How to organize your browser tabs vertically—and why you should do it

I'd like a browser with tabs on the side, please.
screenshot of vertical sidebar on safari
It may not be for you, but it may also change the way you browse. David Nield

We all like to have our programs set up just the way we like, and browsers are no exception. You can do aesthetic changes, like moving the icons of your favorite extensions for easier reach, or changing the backdrop of new blank tabs.

But you can also revolutionize the way you use the program by changing how tabs propagate during a browsing session. You can rearrange and pin them, of course, but you can also shift their position down to the side of your screen rather than along the top. The option just made its way back to the latest edition of Safari on macOS, but other browsers have vertical tabs, too.

While it might not sound like a major change, it can make a big difference to your browsing experience. You’ll be able to reach tabs on the side more easily and scan them more quickly, (especially if you’re on an ultra-wide monitor), and web pages will benefit from more vertical space on your screen. It’s an option that’s well worth trying to see if it works for you.

How to activate sidebar tabs on Safari

The most recent version of Safari brings vertical tabs back—the feature was previously available but hasn’t been in recent years. The tabs appear by default in the sidebar, which you can make visible by clicking the Show sidebar icon in the toolbar or by opening the View menu and then choosing Show Sidebar.

[Related: 5 browser extensions that will keep you from drowning in tabs]

As you browse you’ll see your tabs show up on the left of the screen, as well as any tab groups you’ve saved (just click on any of them to expand them). Click and drag on a tab to change its position on the list, or to drag it to an existing tab group. You can also right-click on a tab title to access all the standard tab options in a pop-up menu, including Close Tab, Duplicate Tab, and Copy Link.

How to get vertical tabs on Chrome

Google Chrome doesn’t support vertical tabs natively, so you’ll need the help of a third-party extension. The perfectly named Vertical Tabs is the best option we found and it won’t cost you anything. Simply download the add-on and then click the orange Vertical Tabs icon in the Chrome toolbar to activate it.

You can drag and drop tabs to reorder them, refresh and close tabs using the buttons to the right, and search your tabs using the box at the top. Right-click on a tab for options such as Pin and Mute this Tab, and click the cog icon at the top to get to the extension options. From there, you can choose which side of the screen the tabs are on, and pick between dark and light themes.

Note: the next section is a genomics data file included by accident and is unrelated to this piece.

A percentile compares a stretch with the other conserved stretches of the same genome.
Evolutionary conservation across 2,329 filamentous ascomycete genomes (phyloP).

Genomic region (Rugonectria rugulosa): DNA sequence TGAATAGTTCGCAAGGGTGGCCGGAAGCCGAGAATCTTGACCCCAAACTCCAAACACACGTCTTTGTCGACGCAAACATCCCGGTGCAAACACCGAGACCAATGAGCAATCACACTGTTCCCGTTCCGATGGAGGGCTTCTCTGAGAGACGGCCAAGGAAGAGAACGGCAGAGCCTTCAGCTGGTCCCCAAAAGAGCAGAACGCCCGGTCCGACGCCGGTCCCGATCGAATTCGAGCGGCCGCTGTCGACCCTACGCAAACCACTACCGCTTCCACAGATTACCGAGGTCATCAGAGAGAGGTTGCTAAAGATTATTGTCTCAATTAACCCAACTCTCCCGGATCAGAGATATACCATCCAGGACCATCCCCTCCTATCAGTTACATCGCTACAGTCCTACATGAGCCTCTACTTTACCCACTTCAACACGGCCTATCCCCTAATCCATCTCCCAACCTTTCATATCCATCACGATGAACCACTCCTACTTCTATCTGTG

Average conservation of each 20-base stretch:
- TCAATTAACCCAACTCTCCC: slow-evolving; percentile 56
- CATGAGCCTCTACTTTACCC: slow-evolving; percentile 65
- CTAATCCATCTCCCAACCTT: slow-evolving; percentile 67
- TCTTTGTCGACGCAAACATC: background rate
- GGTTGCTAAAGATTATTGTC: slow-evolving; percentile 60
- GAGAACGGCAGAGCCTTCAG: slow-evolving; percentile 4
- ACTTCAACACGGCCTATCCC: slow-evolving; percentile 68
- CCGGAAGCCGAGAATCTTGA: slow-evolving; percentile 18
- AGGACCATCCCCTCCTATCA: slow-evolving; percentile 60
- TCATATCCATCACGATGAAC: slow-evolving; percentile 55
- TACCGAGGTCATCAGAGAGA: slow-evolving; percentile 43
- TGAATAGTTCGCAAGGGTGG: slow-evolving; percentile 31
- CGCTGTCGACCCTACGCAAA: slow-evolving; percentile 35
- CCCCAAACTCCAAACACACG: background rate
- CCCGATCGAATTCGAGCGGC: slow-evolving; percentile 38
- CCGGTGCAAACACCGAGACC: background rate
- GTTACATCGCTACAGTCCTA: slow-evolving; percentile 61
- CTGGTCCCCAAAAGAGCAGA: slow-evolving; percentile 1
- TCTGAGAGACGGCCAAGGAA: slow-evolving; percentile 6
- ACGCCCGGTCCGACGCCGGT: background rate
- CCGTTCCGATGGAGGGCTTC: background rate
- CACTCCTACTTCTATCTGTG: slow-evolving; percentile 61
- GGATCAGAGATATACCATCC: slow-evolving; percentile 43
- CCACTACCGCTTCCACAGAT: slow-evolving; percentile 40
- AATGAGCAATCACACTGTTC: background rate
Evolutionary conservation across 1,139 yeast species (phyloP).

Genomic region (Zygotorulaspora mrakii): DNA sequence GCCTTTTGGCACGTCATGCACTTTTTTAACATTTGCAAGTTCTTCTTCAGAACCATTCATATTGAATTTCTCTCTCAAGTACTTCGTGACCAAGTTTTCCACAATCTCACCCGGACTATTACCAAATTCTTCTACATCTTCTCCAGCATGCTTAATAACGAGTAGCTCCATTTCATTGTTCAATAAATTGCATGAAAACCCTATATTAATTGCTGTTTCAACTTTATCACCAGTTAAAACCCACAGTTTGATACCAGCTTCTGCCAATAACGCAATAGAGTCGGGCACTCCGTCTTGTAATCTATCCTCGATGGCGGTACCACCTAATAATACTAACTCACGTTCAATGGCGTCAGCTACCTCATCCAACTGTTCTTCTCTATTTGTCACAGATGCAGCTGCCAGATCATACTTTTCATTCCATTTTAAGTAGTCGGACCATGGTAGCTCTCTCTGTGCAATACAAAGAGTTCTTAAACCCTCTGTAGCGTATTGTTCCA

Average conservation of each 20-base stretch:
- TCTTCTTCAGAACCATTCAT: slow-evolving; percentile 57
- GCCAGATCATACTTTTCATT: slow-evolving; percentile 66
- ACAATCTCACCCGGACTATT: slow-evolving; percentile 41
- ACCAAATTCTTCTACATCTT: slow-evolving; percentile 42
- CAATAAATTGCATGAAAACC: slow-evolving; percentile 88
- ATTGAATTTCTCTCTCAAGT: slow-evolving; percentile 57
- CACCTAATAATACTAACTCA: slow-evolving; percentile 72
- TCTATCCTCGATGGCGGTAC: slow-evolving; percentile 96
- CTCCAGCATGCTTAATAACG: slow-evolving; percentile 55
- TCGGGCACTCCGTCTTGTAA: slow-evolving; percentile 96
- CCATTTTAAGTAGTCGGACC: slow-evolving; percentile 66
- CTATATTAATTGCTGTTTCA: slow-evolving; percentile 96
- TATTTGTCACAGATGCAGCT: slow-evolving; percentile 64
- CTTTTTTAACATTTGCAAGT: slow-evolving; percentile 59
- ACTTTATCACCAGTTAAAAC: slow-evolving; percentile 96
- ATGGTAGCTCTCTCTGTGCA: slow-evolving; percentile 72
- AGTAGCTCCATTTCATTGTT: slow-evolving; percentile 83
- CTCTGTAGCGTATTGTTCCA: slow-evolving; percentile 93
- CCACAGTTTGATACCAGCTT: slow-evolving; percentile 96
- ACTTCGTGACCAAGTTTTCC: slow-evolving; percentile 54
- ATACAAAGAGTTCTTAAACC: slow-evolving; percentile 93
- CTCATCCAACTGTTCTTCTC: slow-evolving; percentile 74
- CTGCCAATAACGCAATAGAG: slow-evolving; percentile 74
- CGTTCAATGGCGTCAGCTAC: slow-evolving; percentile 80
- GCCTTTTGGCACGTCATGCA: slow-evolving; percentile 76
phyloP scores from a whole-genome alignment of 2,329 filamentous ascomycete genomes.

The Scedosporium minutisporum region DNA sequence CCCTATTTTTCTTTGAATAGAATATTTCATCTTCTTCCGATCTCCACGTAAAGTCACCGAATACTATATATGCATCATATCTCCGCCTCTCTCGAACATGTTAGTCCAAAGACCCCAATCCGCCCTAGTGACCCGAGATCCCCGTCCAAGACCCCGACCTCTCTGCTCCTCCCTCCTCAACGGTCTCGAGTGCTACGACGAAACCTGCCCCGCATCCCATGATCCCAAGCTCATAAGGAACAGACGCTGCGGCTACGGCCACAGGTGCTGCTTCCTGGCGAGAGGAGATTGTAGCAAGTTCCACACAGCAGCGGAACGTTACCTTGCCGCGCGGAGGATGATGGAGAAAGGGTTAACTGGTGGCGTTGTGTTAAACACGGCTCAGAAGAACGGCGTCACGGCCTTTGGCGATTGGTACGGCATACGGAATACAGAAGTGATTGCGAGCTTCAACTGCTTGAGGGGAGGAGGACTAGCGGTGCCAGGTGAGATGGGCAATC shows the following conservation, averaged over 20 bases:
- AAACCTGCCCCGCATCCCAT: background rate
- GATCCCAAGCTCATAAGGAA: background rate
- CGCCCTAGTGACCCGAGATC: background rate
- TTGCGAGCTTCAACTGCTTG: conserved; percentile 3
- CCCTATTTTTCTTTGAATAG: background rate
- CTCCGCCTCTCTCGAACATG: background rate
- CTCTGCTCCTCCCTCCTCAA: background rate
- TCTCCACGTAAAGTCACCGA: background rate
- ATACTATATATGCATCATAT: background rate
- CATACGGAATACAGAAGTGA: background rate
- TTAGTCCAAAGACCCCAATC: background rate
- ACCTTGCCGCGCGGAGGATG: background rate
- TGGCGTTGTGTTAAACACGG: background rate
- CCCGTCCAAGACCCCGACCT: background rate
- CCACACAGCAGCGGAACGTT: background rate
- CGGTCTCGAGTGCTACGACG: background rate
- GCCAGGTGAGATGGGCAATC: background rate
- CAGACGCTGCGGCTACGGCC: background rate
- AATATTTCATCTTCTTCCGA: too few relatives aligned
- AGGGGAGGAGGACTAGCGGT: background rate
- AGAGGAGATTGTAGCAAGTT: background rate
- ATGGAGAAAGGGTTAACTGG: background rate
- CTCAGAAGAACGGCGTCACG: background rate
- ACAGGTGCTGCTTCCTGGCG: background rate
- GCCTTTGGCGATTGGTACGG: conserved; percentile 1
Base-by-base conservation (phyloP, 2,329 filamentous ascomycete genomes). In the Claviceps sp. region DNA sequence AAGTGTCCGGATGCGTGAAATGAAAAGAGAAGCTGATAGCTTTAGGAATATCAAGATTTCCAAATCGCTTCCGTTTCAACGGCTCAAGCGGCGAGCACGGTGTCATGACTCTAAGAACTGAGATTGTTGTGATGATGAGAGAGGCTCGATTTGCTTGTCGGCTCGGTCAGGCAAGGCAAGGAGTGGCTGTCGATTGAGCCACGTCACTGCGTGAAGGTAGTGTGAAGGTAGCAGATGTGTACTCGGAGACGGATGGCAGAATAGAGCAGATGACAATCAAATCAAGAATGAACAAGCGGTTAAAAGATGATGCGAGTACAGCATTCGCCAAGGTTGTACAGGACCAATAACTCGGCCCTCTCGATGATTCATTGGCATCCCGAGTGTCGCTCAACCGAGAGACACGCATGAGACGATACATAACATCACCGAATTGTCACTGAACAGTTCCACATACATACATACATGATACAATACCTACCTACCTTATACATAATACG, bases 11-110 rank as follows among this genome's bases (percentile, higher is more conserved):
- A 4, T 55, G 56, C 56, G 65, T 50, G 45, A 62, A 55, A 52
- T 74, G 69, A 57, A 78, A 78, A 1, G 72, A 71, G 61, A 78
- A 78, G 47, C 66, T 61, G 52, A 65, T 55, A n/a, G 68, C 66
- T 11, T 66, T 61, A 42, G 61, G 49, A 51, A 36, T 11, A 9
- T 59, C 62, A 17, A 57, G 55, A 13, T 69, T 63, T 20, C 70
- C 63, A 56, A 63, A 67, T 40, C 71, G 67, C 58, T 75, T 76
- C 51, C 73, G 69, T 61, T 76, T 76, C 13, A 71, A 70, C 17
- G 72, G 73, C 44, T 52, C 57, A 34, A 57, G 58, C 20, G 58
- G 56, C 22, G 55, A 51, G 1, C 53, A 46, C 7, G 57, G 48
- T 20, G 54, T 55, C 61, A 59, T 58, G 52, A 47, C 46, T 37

How to bring vertical tabs to Firefox

Just like with Chrome, if you want to get vertical tabs in Firefox, you’ll need the help of a third-party extension. And also just like with Google’s browser, the solution is an add-on called Vertical Tabs, though it’s not the same one we mentioned above. This tool is a fine and free option that’s utterly simple to use. It allows you to display or hide the sidebar by clicking on the Vertical Tabs icon that pops up on the Firefox toolbar once you download the extension. You can also click on the cog icon above the vertical tabs to access the tool’s settings, where you’ll be able to choose a theme if you want to, among other options.

You can change the position of tabs by dragging and dropping them in the sidebar, and close them with a click on the X icons to the right. Right-click on any of the tabs for all the key functions you’re going to need while browsing, such as Reload Tab, Close Tab, and Mute Tab.

How to turn on vertical tabs on Edge

Microsoft has added vertical tabs as a native feature to its Edge browser, so you’ll need no extensions if you use this app to surf the web. To activate them, click the Tab Actions Menu button, which is up in the top left corner of the browser and looks like a square with two small rectangles around it, indicating a browser interface. Then, choose Turn On Vertical Tabs. The tab headers will then make the switch from the top to the left-hand edge of the interface.

As always, you can drag and drop tabs to change their order, close them with a click on the X icons to the right, and bring up a host of other options—from refreshing tabs to bringing back the last tab you closed—by right-clicking on a tab header. Click the Tab Actions Menu again to turn off vertical tabs or to search through them.

How to get vertical tabs on Opera

If Opera is your browser of choice then you’re going to need to install a free extension called, appropriately enough, Vertical Tabs—again, not the same one available for Chrome or Firefox. Once you’ve installed it, you’ll see a new icon on the toolbar on the left, which looks like four horizontal lines on top of each other. Click on it to show or hide the vertical tab list. You can also click the pin icon on the actual vertical tabs list so that it remains visible.

[Related: Twelve ways to make your new browser tabs more exciting]

You can reorder tabs by dragging and dropping them, and if you hover over a tab title you can close it by clicking the X on the right. Around the side of the vertical tabs panel you’ll see buttons for pinning and grouping tabs, searching through tabs, and all the other key functions you’re going to need.